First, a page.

The United States prides itself on the value it places on higher education. The nation was recently ranked the fifth most educated country in the world, according to data collected by the Organization for Economic Co-operation and Development, using percentage of the population that has attained a tertiary education as their metric. However, the data presents a more troubling story than it would appear at first glance. When the OECD set its age range for the rankings, it was surveying the US population that fell between the ages of 25 and 64, yielding the 42% tertiary education attainment rate that places the United States so high in global education rankings. However, if the age range is tightened to individuals between the ages of 25 and 34, which OECD uses to survey the “younger adults” population group, the US yields the same rate, 42%, and falls in the rankings all the way down to 14th. The message here is clear: the United States may still be a leader in education, but it won’t be for long, as the nation is falling behind in the brains race.
Perhaps one of the biggest barriers to the United States keeping up with other leading nations in education its populace is the rapidly rising cost of higher education. As shown in this analysis conducted by Bloomberg with data from the Bureau of Labor Statistics, the cost of college tuition in the United States has risen by a jaw-dropping 1,225% in the last 36 years – compared to a 279% increase in the consumer price index. Higher education has been by far the most rapidly rising expense to American consumers in the past several decades, and it has left a massive burden on the shoulders of our country’s young population.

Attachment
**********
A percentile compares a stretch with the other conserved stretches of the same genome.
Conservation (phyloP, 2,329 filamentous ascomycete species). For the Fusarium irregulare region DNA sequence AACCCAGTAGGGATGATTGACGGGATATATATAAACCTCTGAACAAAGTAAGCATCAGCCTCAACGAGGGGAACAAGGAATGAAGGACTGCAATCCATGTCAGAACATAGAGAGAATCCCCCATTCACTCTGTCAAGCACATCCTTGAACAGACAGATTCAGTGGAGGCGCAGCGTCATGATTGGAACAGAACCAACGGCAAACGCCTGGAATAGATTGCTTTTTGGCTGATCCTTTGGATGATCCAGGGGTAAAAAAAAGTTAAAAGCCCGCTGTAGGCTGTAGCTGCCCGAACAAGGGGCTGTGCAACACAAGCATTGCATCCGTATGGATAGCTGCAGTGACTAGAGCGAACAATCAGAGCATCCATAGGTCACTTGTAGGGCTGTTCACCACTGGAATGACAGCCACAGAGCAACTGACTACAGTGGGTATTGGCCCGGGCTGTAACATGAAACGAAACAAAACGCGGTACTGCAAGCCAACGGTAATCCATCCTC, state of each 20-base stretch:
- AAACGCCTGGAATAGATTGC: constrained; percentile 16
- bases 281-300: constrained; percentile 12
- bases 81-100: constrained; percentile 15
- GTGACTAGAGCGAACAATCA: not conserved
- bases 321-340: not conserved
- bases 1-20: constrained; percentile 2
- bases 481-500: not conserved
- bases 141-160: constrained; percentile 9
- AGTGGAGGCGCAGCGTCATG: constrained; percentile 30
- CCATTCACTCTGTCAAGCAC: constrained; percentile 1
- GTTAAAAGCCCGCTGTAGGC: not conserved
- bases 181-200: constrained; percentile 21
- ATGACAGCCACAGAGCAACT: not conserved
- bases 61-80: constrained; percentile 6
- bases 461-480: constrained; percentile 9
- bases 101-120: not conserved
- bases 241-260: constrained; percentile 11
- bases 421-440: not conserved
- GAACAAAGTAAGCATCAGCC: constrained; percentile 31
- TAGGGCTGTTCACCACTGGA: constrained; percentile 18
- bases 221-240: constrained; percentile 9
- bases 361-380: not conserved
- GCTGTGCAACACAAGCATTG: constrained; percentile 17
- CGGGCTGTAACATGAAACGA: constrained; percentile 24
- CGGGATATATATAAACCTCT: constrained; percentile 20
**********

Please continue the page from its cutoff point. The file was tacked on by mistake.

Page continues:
While European countries are pumping out higher education at little to no cost to their students, thanks to state-subsidized public universities, American students are assuming student loans that will cripple their ability to contribute to the economy for years to come. Mitchell E. Davis, the President of Purdue University, presents some more worrisome statistics in the Wall Street Journal, such as the fact that educational debt has become the second largest debt category for the American public, after home mortgages, and the fact that 25% to 40% of student borrowers report postponing major purchases such as homes and cars. The most shocking statistic, for me at least, is this one: 45% of graduates age 24 and below are currently living at home or with some sort of family member. Not only is this disheartening as a soon-to-be graduate, but it is troubling as a US citizen. Young Americans are currently dragging down the US economy by avoiding major spending and by starting families later and later, they are dampening potential for economic growth. The issue will continue to worsen as the pool of Americans with college debt grows, and will not be resolved until measures are taken to reform the higher education system and make learning more available to all citizens.